So far, my family has been thrilled with the offerings. As an added bonus, it’s cheaper than Netflix! I’ll continue to avoid using Prime 2-day shipping due to its substantial impact on the environment, but it’s nice for my family to enjoy some new entertainment and save some money!

5. Other essentials

Photo by Polina Tankilevitch on Pexels

Life and disability insurance ($38/month; $456/year)

We’ll continue to maintain our term life insurance policy until we reach FI, but revisit and decrease our coverage every few years. This saves us on premiums and ensures that we’re not paying for more than we need.

We’re fortunate that M has enough disability coverage through his employer, so we don’t need additional coverage. For me, our families are our disability insurance! If I were to become ill or injured, we’re very fortunate to have a large family to fall back on for help.

Medical insurance ($123/month; $1,476/year)

We’re fortunate in Canada that most of our healthcare is paid for by the government. However, some expenses are not covered: prescriptions, dental, vision care, psychology, massage, physio, chiropractic, etc.

For these expenses, we can purchase extended health insurance or pay for them out-of-pocket. M’s company has an amazing group extended health plan that we’re fortunate to be able to pay into.

His company pays for half of the premiums and we pay the other half through automatic paycheque deductions—this is the amount that you see for this category.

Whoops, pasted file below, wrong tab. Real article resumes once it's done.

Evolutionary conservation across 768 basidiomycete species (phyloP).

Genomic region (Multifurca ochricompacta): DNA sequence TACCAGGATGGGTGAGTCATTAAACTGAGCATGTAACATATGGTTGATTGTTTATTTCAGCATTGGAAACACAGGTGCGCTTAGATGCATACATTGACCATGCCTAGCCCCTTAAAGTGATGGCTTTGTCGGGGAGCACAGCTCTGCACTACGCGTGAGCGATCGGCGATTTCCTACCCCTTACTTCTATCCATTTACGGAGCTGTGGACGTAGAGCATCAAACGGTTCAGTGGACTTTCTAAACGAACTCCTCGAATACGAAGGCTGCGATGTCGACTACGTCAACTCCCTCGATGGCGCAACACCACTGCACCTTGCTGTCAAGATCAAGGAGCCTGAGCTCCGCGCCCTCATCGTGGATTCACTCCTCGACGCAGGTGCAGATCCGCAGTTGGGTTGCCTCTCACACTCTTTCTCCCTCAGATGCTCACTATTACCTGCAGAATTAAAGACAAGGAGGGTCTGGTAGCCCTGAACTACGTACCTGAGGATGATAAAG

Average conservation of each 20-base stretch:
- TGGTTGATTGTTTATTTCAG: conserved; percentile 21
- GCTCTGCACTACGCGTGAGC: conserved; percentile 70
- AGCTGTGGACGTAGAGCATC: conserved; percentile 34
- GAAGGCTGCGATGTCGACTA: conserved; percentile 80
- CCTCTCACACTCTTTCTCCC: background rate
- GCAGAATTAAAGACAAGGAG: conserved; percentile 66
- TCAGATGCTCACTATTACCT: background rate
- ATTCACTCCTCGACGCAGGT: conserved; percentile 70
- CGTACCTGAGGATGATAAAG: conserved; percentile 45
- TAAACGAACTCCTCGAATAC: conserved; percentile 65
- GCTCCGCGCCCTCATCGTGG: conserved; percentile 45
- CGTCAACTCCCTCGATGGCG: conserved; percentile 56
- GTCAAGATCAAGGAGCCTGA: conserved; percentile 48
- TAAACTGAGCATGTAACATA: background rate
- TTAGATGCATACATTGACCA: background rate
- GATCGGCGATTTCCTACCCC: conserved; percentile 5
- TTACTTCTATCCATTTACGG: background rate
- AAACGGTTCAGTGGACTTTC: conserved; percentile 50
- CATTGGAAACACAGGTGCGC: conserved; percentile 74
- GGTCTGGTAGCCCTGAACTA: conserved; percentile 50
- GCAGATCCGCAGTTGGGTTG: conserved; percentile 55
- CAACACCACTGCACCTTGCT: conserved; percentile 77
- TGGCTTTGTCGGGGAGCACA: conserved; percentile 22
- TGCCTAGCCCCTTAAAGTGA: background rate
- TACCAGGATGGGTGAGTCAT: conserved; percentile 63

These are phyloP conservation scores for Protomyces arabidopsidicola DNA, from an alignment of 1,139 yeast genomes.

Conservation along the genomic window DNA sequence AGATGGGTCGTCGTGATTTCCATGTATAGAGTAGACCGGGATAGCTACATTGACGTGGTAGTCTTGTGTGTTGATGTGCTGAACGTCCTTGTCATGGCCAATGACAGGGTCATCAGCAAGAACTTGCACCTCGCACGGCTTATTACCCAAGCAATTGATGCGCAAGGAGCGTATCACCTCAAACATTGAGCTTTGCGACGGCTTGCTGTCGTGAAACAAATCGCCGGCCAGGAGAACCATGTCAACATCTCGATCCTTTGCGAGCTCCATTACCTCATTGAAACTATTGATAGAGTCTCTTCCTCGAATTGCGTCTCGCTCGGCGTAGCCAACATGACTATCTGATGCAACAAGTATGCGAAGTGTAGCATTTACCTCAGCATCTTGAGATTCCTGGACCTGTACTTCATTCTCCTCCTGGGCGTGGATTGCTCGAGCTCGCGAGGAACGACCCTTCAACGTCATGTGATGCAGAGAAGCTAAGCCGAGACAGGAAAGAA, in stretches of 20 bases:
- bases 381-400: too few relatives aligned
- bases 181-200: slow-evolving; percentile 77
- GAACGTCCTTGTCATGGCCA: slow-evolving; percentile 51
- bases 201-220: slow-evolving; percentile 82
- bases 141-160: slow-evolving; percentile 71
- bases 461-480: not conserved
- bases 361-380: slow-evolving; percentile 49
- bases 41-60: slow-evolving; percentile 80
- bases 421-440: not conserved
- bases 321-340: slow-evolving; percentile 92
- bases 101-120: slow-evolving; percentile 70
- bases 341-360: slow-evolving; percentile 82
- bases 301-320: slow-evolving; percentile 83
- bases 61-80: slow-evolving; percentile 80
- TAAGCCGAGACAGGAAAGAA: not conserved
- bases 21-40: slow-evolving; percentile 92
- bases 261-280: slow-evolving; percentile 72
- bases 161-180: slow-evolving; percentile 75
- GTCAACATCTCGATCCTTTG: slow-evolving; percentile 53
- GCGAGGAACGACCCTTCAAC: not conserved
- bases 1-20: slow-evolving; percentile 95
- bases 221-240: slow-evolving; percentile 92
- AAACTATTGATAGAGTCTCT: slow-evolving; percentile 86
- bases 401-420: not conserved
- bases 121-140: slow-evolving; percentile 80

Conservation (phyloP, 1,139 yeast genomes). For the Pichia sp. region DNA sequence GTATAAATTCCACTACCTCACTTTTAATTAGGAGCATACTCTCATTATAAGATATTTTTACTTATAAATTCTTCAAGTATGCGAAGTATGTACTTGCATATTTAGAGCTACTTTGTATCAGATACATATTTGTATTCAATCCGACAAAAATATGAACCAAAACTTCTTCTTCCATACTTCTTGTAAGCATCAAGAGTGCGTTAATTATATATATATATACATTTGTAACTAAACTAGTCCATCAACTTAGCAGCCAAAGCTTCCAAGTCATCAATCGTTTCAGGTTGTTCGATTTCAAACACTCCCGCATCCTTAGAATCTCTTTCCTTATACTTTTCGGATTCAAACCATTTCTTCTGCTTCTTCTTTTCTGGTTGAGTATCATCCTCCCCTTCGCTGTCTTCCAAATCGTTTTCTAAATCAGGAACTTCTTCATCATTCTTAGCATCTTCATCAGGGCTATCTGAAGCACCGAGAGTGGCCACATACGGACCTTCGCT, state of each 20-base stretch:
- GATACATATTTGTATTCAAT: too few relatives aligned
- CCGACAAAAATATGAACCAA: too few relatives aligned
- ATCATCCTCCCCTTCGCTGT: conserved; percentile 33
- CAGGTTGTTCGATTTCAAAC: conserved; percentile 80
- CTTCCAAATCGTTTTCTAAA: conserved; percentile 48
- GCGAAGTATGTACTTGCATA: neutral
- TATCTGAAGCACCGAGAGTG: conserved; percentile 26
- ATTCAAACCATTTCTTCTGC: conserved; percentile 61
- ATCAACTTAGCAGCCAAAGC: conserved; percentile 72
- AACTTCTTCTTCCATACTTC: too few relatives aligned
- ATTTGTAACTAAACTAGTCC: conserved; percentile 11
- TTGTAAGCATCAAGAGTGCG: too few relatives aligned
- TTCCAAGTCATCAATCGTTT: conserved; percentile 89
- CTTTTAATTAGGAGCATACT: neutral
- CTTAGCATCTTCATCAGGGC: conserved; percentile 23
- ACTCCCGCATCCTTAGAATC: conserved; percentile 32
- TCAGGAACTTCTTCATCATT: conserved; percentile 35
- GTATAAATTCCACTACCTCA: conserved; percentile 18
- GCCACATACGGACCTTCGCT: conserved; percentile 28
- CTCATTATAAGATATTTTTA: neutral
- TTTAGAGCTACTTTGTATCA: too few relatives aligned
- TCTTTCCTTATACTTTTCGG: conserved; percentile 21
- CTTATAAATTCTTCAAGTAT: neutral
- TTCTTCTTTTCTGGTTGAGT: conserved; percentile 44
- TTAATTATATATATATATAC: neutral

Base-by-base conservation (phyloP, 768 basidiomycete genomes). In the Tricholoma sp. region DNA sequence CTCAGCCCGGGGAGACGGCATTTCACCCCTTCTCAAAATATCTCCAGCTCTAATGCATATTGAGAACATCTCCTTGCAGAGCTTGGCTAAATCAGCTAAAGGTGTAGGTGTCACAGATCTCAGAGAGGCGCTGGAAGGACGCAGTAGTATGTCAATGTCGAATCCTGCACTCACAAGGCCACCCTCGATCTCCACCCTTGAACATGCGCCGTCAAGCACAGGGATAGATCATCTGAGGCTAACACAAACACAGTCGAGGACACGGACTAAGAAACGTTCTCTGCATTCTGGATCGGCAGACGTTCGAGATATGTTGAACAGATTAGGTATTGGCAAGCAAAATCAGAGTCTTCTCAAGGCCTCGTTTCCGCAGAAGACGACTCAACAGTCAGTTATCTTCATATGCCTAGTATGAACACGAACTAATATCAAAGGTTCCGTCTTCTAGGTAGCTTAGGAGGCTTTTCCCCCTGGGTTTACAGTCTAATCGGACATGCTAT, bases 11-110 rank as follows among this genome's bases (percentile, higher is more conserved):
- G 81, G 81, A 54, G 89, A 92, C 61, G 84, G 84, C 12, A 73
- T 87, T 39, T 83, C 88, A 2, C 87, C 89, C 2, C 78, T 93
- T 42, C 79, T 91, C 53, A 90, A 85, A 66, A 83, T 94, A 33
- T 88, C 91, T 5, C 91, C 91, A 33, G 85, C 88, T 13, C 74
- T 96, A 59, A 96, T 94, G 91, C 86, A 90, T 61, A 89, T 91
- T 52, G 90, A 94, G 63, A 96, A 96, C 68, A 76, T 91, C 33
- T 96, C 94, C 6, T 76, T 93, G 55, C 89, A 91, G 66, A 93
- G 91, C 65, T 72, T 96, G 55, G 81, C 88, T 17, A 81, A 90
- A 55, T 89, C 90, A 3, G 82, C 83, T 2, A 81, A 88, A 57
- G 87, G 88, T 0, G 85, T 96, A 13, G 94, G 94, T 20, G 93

Tip: Don’t forget that you can claim your portion of the premiums as a medical expense when you file your income tax.

Out-of-pocket medical expenses ($128/month; $1,536/year)

Despite having medical insurance, we still have some out-of-pocket expenses. This happens when an item isn’t covered or we exceed the limits of our plan. We try to minimize out-of-pocket expenses by making the best use of our insurance. 

Here’s how we do that:

  • Get to know your policy and coverage. (You may be surprised by what’s covered.)
  • Read the fine print for each type of coverage. (For example, your plan may only cover your orthodontics if you pay monthly—but not if you pay in one lump sum.)
  • Plan to use up your annual limits before the end of each calendar year. (For example, if you need it anyway, squeeze in extra massages in November and December so that you don’t use up next year’s coverage early on in the year.)
  • If you have a large expense (for example, psych-ed testing for your child) see if you can schedule it to happen across two calendar years (e.g. December to January instead of November to December). This could help to fully cover the expense since your coverage resets in January.
  • Take the time to file your claims. (I’m always surprised when I come across people who can’t be bothered to file their claims—that’s potentially thousands of dollars you’re throwing away!)
  • Keep your records organized. 
  • Reconcile your expenses and claims to ensure you’ve been reimbursed correctly.
  • Claim out-of-pocket expenses on your income tax.

Why our out-of-pocket medical expenses are so high

A friend commented that our medical expenses seem quite high. He’s right—they are! The amount I’ve included in this category was an average of the last five years, which included some big expenses:

  • Orthodontics for both kids, which M’s plan only covers 50% of the cost for (to a lifetime max of $2,000 per kid).

  • Kid 2 had surgery under general anesthesia to remove an extra tooth that was in the middle of his palate. Insurance covered a very small portion of the procedure.